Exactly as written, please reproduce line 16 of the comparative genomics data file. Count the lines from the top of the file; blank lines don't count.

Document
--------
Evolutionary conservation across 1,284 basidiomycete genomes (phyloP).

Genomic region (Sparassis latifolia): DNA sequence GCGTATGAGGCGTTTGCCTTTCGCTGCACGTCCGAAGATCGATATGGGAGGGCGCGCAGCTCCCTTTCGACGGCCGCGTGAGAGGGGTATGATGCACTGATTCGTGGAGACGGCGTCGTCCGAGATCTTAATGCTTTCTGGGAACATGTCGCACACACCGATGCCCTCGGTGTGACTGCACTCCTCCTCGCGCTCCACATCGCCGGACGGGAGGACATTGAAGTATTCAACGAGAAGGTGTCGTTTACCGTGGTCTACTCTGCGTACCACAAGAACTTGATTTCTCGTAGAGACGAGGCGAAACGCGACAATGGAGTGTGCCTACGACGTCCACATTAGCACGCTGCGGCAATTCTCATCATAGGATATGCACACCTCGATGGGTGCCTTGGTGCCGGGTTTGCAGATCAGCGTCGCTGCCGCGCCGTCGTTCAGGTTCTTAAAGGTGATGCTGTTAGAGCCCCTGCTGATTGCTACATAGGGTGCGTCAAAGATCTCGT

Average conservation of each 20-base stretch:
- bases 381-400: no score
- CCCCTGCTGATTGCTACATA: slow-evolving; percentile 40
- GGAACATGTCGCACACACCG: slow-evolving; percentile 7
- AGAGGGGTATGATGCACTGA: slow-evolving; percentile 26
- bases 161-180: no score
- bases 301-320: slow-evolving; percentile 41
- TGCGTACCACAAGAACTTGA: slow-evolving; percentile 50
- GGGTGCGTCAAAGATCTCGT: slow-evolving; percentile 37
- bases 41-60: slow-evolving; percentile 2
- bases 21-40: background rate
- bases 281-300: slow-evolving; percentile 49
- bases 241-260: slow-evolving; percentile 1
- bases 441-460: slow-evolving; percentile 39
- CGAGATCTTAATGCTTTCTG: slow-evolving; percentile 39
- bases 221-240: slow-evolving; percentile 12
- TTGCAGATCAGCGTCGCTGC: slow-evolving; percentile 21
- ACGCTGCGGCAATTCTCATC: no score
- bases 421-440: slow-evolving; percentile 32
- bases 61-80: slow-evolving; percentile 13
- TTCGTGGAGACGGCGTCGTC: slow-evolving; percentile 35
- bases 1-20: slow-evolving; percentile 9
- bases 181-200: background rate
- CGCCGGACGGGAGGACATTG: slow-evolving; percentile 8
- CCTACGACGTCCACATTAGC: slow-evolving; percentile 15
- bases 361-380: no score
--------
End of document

- bases 441-460: slow-evolving; percentile 39